Chronic Traumatic Encephalopathy (CTE)

Overview

What is chronic traumatic encephalopathy?

Chronic traumatic encephalopathy (CTE) is generally thought of as a progressive (gradually increasing) degenerative (worsening) brain condition that is linked to repeated blows to the head over a long period of time. The condition has been found in athletes who take part in contact sports, military personnel exposed to repetitive blast injuries, and even victims of domestic violence. This brain damage causes changes in a person’s thinking, personality, mood and behavior.

Who is at risk for chronic traumatic encephalopathy?

People who have repeated head trauma are at risk for CTE. This group includes:

  • Boxers and wrestlers
  • Athletes who take part in contact sports, such as football, hockey, and soccer
  • Military personnel

CTE has also been reported in people who have epilepsy and in victims of domestic abuse.

Symptoms and Causes

What are the symptoms of chronic traumatic encephalopathy?

Symptoms of CTE may not appear until many years after a person experiences the brain trauma. Some of the symptoms are similar to those of other degenerative brain conditions, like Alzheimer’s disease and Parkinson’s disease.

Symptoms of CTE can include:

  • Headaches
  • Memory loss
  • Impulsive behavior
  • Changes in personality
  • Problems thinking clearly
  • Balance and movement difficulties

Personality changes associated with CTE, such as depression and aggression, can be difficult for some people to deal with. These feelings sometimes lead to complications, including accidents, drug and alcohol abuse, and suicide.

What causes chronic traumatic encephalopathy?

Repetitive head impacts can damage fibers that course through the brain and injure brain cells themselves. This can be associated with a buildup of a protein known as tau, which may have a role in cell death. The loss of these cells can interfere with healthy brain function, causing neurological changes that include memory loss, depression, aggressiveness, and balance and movement problems.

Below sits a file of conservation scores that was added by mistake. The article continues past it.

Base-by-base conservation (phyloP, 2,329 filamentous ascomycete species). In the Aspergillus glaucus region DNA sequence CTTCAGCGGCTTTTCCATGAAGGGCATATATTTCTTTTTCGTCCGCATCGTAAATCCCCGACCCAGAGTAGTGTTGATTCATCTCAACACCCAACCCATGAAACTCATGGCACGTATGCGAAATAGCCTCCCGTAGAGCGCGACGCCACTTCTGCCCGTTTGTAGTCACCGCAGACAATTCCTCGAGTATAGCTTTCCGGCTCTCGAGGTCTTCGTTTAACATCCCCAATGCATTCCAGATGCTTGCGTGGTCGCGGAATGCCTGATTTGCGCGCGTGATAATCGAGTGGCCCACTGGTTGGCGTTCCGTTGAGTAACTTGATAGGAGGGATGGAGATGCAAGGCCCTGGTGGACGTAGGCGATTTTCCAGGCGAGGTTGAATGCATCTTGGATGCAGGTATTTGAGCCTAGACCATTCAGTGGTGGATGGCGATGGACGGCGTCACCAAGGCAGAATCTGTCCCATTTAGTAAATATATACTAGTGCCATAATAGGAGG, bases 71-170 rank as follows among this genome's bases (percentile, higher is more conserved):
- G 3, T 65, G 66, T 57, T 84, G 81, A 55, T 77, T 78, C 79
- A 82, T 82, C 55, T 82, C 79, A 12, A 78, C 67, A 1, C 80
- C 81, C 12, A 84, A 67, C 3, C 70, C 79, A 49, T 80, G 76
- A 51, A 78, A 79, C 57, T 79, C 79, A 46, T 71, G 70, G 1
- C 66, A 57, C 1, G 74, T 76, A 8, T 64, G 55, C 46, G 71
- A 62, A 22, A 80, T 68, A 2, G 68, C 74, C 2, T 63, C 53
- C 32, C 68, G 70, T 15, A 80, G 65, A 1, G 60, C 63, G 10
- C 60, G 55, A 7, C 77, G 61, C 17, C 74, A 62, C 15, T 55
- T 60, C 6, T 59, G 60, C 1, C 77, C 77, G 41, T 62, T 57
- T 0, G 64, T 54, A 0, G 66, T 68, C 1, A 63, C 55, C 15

It is possible that several types of head injuries can lead to tau accumulation in the brain, including:

It is not known how many head traumas, or exactly what kinds, it takes for CTE to develop.

Diagnosis and Tests

How is chronic traumatic encephalopathy (CTE) diagnosed?

CTE can only be definitively diagnosed in an autopsy after the person has died. The doctor will learn the personal history and analyze the brain tissue of deceased people who have shown symptoms of the condition. A specific pattern of tau protein in the brain can confirm the diagnosis.

Researchers are working to develop diagnostic tests to officially identify CTE while people are still alive.

Management and Treatment

How is chronic traumatic encephalopathy (CTE) treated?

Because CTE can only be diagnosed after the person has died, treatment can be challenging. Treatment for people who have symptoms of CTE include:

  • Behavioral therapy to deal with mood swings
  • Pain management therapy, including medicines, massage and acupuncture, to relieve discomfort
  • Memory exercises to strengthen the ability to recall daily events

People who learn ways to deal with the symptoms of CTE often have an improved quality of life, including less pain, improved memory and fewer mood swings.

Prevention

Can chronic traumatic encephalopathy (CTE) be prevented?

You can lessen your risk of CTE by reducing the number of times you take a hit to the head. Taking proper care of brain trauma when it occurs can also help prevent the condition. For athletes, this means coming out of the game after a head injury, resting, and following “return to play” guidelines.

Outlook / Prognosis

What is the outlook for people with chronic traumatic encephalopathy (CTE)?

Many people who show signs of CTE live healthy and fulfilling lives. Regular exercise and good nutrition can help manage symptoms, including pain and stress.

People can use many strategies to deal with behavioral symptoms associated with CTE. These include the following:

  • Establish a daily routine. Creating a daily structure helps life feel more stable.
  • Make notes. Writing things down helps combat memory problems.
  • Manage feelings. Relaxation methods such as deep breathing help control emotions.
  • Ask for help. Sharing challenges with friends and family can help ease the load. Sometimes professional counseling can be very helpful in managing symptoms.

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Cleveland Clinic is a non-profit academic medical center. Advertising on our site helps support our mission. We do not endorse non-Cleveland Clinic products or services. Policy

Cleveland Clinic is a non-profit academic medical center. Advertising on our site helps support our mission. We do not endorse non-Cleveland Clinic products or services. Policy